By Karen Abbott
Add Comment Add Comment | Comments: 0 | Posted Nov. 28, 2001

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Suppose you spent the last 10 years running for your life. Suppose you ran as hard and fast as your body could handle a body that bore six kids and had two abortions and once needed staples to hold the folds of its scalp together. And suppose, as you ran, you never once stopped looking, terrified, over your shoulder.

Suppose the crash of breaking glass and splitting wood was the only song in your head. Suppose you flinched at something as harmless as a kitten jumping from a countertop to the floor. Suppose you ran from block to block and house to house and neighborhood to neighborhood and in the end succeeded only in retracing your steps.

Suppose after 10 years, the thing that made you run for your life was no longer there. And suppose you were the one who made that thing go away, and because of that you might never be free to run again.

There are many cities within this city, and chances are you don't know the one Yvonne Williams knows. Yvonne's city is haggard and bruised and tired. It beats itself as often as it's beaten by others. Its young are old and its old watch over everyone but themselves. It tries quick fixes for century-old ailments. Darwinism, in its rawest form, rules.

Yvonne doesn't expect you to understand--how could you? You, sitting comfortably on the other side of the table in the visiting room of the Philadelphia Industrial Correctional Center, pen poised over your notebook, using shorthand to describe a sprawling, angry city with closed exit ramps.

You're not the one wearing an orange jumpsuit, your hair in tight cornrows, sporting a scar that snakes across your skull and comes into view whenever you drop your head to cry. You don't have to return to lockdown when time is up. Your brother wasn't shot nine times in the back at 20th and Diamond for flirting with the wrong lady. You would never have to heat your house by leaving the oven door open while your four-year-old boy and his kitten jump and crouch and scurry nearby.

You don't need to recite Psalms 23:1--"The Lord is my Shepherd, I shall not want"--with fervor just to get through another day. Your face didn't look 40 when it was just 26. You don't have to worry whether you'll ever see your kids again-- and wonder how you could have had six children before you were 25. You don't have to worry about coming up with $7,500 bail. You'll never have to take a life to save your own. Your fate doesn't lie with a judge who, come February, will decide if you're worth returning to a place where no one wants to live anyway.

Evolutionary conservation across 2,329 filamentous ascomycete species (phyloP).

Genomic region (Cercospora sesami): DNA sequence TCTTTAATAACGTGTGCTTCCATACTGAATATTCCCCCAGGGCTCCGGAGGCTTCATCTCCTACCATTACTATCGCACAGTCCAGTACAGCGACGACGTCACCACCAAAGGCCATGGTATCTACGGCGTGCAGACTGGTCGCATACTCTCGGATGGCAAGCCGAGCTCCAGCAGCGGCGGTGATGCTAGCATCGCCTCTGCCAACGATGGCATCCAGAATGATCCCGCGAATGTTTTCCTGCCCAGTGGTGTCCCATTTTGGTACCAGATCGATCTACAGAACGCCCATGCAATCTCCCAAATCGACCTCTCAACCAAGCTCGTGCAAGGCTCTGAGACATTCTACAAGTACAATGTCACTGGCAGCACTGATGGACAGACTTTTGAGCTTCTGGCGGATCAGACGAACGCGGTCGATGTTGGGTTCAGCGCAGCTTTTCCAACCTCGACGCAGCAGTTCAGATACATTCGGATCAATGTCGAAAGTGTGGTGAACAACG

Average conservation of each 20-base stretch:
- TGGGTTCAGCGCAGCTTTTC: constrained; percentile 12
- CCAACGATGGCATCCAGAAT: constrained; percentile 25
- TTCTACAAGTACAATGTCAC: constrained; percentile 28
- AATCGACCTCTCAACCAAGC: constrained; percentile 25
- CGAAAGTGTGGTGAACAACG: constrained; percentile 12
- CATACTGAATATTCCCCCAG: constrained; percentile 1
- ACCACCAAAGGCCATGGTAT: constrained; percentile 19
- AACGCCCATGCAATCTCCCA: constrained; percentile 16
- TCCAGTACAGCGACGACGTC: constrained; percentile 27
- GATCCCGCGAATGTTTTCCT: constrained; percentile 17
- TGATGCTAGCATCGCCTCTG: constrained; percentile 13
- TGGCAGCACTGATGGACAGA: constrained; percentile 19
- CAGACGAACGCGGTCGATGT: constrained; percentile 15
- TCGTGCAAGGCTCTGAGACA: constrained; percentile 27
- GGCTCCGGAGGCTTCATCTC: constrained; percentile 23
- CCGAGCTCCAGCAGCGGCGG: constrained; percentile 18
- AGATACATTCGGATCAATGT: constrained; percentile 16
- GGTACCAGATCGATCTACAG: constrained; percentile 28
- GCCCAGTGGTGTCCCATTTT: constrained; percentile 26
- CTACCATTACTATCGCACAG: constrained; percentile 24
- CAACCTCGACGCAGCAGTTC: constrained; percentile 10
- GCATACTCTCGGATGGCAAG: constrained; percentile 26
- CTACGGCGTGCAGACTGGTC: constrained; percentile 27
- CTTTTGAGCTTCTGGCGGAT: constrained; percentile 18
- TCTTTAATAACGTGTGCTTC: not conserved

Rev. A.T. Blassinggame is pastor of Faith Tabernacle Church at 19th and Susquehanna. A sign out front reads: "THE NORTHERN CHURCH WITH SOUTHERN HOSPITALITY."

Reverend Blassinggame isn't from here--he came up from Georgia 34 years ago. When he arrived in Philadelphia he went straight to the city that Yvonne knows, because he knew that's where he would be needed most.

When the Reverend met Yvonne, the man she spent her time with--Pat Jones--was in jail. When Pat was sober, the Reverend says, he was a beautiful person. But when he got to drinking and smoking angel dust, Pat would fight. He fought Yvonne all the time. The Reverend suggested they separate. One day, when he had tired of watching Pat chase and Yvonne run, he took them aside.

"One of y'all gon' kill the other one," he said.

The Reverend deals with a lot of couples who fight, but this was the worst he'd seen. That boy hit her in the head with a drug gun. Sometimes she would fight him back. She knocked his teeth out and threw him down the steps. She cold-cocked him with her fists.

"Why you keep taking that boy back?" the Reverend asked over and over again.

And over and over he got the sameanswer.

"Because," Yvonne said, "his mother got my kids. He says I'm never gon' see them kids again till I drop the restraining order."

If they loved each other, like they say they did, it was the kind of love the Reverend knew could come only to no good.

Yvonne came to the church three or four years ago needing a place to stay. the Reverend rented her a place at 19th and Susquehanna, but she got behind in the rent. Then he rented her an apartment in the building next door for $250 a month. She was getting assistance. She tried working at various places but none of the jobs panned out. She was too busy running from Pat to get to work on time.

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